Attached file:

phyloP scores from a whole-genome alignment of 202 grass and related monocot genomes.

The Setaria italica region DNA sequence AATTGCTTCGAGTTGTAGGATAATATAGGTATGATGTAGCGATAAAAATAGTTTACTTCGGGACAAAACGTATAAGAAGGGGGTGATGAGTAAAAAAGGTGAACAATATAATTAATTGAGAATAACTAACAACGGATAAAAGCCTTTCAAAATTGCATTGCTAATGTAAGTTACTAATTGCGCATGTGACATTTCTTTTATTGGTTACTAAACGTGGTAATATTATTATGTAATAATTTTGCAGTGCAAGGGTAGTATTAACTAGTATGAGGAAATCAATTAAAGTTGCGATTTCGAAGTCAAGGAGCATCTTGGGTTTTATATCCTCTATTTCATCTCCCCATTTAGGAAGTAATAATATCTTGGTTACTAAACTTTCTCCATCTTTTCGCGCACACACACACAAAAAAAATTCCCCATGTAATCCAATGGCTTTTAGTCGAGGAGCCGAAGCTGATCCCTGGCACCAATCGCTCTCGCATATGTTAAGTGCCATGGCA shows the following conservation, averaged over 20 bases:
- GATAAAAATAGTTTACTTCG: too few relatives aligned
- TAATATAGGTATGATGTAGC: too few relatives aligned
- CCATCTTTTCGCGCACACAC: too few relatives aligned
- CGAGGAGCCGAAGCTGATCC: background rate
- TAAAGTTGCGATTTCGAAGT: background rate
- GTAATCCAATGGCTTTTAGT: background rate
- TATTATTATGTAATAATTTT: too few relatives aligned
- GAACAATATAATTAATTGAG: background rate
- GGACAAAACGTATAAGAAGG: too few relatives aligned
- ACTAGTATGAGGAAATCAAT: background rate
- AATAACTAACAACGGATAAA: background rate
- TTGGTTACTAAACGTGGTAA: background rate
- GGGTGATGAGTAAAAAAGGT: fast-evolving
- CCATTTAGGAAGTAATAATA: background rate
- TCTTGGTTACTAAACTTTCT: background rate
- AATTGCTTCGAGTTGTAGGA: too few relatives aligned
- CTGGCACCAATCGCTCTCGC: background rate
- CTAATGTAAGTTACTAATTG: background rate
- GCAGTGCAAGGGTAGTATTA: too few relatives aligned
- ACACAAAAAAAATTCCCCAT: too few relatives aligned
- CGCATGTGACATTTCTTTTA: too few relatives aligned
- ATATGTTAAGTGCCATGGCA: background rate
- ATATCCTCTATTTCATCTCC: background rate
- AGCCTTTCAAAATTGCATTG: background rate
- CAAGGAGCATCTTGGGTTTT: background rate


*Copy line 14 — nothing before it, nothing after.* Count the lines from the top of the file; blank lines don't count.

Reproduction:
- TTGGTTACTAAACGTGGTAA: background rate